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Listening to Climate Change

Dr. Paige argues that "music can help us imagine distant futures" and that "soundscapes invite us to attend to both who and what is creating certain sounds ... as well as how our reactions to environmental sounds can drive us toward certain kinds of behaviors."

Published onJan 15, 2022
Listening to Climate Change


This podcast discusses three approaches to recording, studying, and presenting narratives about the sounds of environmental change from 1850 to today. It questions how and why music and sound offer distinct opportunities for studying environmental change, and what these media can provide to us that other forms of intervention cannot. 

Kirsten Paige, Ph.D., is an assistant teaching professor of musicology at NC State. Prior to coming to NC State, she was a postdoctoral fellow in music at Stanford University for three years, and earned her degrees from the University of California, Berkeley (Ph.D. 2018), University of Cambridge (M.Phil. 2012) and University of Chicago (A.B. 2011). She also studied double bass at the Juilliard School from the ages of 13 to 18. Dr. Paige's work explores how scientific knowledge reshaped musical practices and aural cultures in the 19th and 20th Centuries. Her essays have appeared in journals including The Cambridge Opera Journal, Opera Quarterly, 19th-Century Music, and Journal of the Royal Musical Association. Her first book, "Richard Wagner’s Political Ecology," is under contract with the University of Chicago Press.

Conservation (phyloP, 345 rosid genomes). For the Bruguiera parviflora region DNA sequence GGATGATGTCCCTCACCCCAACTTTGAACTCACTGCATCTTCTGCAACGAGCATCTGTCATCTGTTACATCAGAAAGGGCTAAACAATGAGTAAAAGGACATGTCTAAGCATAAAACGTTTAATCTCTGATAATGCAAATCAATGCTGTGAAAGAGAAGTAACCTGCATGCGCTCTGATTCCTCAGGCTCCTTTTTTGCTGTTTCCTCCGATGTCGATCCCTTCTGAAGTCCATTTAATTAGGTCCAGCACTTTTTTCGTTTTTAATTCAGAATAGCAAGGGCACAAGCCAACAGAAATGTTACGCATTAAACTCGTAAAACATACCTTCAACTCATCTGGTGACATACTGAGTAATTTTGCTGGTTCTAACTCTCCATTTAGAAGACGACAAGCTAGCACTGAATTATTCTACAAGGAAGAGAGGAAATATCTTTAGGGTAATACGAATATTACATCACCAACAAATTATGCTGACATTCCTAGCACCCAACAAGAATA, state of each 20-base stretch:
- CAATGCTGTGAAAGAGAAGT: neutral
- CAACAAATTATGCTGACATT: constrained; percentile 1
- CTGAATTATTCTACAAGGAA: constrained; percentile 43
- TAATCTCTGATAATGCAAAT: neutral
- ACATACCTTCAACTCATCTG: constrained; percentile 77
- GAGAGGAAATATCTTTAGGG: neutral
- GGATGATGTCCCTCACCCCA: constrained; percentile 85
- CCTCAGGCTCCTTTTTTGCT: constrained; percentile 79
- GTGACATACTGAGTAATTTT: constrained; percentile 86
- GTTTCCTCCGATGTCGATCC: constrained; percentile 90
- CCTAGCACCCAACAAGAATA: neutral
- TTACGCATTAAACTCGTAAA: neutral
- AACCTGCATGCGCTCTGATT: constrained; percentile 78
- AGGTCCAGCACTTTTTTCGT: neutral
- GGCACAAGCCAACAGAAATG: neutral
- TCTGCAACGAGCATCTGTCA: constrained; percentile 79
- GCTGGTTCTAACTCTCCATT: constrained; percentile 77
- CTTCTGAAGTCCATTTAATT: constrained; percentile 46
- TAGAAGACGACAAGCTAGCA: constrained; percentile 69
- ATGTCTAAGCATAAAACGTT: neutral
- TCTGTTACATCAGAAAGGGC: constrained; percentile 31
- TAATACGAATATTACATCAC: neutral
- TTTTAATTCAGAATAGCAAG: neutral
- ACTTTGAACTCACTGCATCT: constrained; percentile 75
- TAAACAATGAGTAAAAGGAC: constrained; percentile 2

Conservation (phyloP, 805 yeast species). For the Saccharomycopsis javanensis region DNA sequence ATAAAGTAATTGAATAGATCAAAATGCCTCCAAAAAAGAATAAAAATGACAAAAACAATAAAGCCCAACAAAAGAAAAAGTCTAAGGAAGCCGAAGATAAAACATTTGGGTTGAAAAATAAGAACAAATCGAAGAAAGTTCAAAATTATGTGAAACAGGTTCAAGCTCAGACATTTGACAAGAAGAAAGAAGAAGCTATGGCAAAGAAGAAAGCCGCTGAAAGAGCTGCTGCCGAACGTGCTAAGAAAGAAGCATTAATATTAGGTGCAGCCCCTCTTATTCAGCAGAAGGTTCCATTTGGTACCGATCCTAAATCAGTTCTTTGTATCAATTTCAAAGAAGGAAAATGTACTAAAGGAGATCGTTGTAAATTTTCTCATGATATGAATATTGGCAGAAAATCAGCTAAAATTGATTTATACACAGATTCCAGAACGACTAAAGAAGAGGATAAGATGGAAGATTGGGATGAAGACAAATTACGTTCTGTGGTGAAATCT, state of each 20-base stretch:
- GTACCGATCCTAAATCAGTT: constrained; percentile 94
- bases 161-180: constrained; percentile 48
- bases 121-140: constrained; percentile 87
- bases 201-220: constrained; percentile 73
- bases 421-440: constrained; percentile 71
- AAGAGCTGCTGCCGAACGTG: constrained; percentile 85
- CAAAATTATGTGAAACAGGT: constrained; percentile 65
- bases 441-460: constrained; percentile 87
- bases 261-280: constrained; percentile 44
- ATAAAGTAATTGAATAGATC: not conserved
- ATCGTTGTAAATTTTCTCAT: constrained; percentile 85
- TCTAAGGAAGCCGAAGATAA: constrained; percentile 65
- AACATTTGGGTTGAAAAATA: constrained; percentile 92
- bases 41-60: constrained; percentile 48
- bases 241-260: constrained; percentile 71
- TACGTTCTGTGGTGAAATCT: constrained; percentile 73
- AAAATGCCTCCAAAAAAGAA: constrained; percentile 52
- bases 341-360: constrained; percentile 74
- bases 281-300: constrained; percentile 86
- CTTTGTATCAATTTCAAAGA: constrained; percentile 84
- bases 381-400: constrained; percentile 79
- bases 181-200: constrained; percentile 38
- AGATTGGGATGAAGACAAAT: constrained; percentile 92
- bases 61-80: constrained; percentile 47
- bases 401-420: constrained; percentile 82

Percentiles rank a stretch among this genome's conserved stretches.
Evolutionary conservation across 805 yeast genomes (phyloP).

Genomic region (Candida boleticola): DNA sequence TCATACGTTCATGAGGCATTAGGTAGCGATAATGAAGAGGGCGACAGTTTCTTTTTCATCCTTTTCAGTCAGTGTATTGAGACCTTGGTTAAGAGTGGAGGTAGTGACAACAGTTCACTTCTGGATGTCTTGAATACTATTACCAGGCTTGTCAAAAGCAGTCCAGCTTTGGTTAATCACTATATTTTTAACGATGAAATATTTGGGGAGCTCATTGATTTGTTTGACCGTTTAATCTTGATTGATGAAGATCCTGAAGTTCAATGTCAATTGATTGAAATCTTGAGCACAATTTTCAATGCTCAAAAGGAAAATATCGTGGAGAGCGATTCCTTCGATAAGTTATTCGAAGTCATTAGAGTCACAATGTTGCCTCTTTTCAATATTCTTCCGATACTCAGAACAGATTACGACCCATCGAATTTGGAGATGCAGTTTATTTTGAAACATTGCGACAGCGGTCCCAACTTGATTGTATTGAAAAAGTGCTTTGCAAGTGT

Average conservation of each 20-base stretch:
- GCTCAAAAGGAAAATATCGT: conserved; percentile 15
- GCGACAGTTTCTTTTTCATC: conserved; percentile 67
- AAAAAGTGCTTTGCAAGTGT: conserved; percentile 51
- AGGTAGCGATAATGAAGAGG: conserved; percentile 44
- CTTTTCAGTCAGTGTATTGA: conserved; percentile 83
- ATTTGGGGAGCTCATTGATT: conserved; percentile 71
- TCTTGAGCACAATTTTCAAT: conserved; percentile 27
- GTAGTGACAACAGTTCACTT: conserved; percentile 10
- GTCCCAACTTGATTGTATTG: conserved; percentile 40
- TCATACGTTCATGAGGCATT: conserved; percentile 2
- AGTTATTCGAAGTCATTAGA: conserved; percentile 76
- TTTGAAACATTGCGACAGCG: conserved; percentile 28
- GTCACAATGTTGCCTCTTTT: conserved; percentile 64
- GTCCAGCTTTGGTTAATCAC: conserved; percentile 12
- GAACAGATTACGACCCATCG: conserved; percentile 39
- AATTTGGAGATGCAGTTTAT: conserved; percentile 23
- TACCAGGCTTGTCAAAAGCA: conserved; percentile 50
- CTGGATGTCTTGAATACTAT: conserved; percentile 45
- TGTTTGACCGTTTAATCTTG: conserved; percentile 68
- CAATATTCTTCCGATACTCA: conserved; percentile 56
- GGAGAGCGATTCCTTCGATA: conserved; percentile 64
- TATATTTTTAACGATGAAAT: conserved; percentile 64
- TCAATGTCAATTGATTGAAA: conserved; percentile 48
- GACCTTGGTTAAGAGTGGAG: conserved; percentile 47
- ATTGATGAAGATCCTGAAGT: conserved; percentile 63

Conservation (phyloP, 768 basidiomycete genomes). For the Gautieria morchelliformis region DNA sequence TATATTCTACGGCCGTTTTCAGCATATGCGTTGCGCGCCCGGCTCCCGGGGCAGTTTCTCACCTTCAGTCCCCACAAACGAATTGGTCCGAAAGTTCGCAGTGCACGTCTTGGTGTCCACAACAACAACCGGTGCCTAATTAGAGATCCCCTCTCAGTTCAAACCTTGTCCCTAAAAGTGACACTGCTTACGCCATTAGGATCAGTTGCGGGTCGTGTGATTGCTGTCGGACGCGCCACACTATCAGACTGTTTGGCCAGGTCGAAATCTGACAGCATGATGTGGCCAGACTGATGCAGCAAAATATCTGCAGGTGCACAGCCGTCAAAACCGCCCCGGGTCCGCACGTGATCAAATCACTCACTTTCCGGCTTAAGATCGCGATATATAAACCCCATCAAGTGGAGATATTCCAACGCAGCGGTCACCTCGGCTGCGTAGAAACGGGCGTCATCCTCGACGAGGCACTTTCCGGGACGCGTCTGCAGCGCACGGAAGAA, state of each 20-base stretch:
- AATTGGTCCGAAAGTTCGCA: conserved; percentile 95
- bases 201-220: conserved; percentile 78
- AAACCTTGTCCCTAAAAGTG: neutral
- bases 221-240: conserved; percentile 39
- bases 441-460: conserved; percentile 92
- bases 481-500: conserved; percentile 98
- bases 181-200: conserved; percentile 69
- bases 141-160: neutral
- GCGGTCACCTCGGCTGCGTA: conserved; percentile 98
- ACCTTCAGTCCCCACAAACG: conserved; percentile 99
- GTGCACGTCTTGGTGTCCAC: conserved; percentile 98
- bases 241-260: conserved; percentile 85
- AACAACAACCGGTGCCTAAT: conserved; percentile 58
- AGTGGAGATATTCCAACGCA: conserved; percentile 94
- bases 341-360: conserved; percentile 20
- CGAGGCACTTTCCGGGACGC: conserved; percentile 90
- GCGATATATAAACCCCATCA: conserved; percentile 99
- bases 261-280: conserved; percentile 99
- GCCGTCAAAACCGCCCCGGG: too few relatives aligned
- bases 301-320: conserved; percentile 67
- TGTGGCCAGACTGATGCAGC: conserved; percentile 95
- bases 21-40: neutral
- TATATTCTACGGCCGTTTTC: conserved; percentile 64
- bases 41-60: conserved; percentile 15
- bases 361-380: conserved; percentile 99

Listening to Climate Change (Kirsten S. Paige)

This video was originally produced for an audience of entering first-year and transfer students at NC State University as a part of an interdisciplinary experience. It is available for noncommercial reuse under a Creative Commons Attribution Noncommercial 4.0 License,



  1. Dr. Paige's publications on Wagner and climate.

  2. Bernie Krause’s “Great Animal Orchestra,” self-guided audio tour of environments Krause has recorded over time.

  3. This is What Extinction Sounds Like” (Krause clips in podcast are taken from this video).

  4. National Park Service Sound Map.

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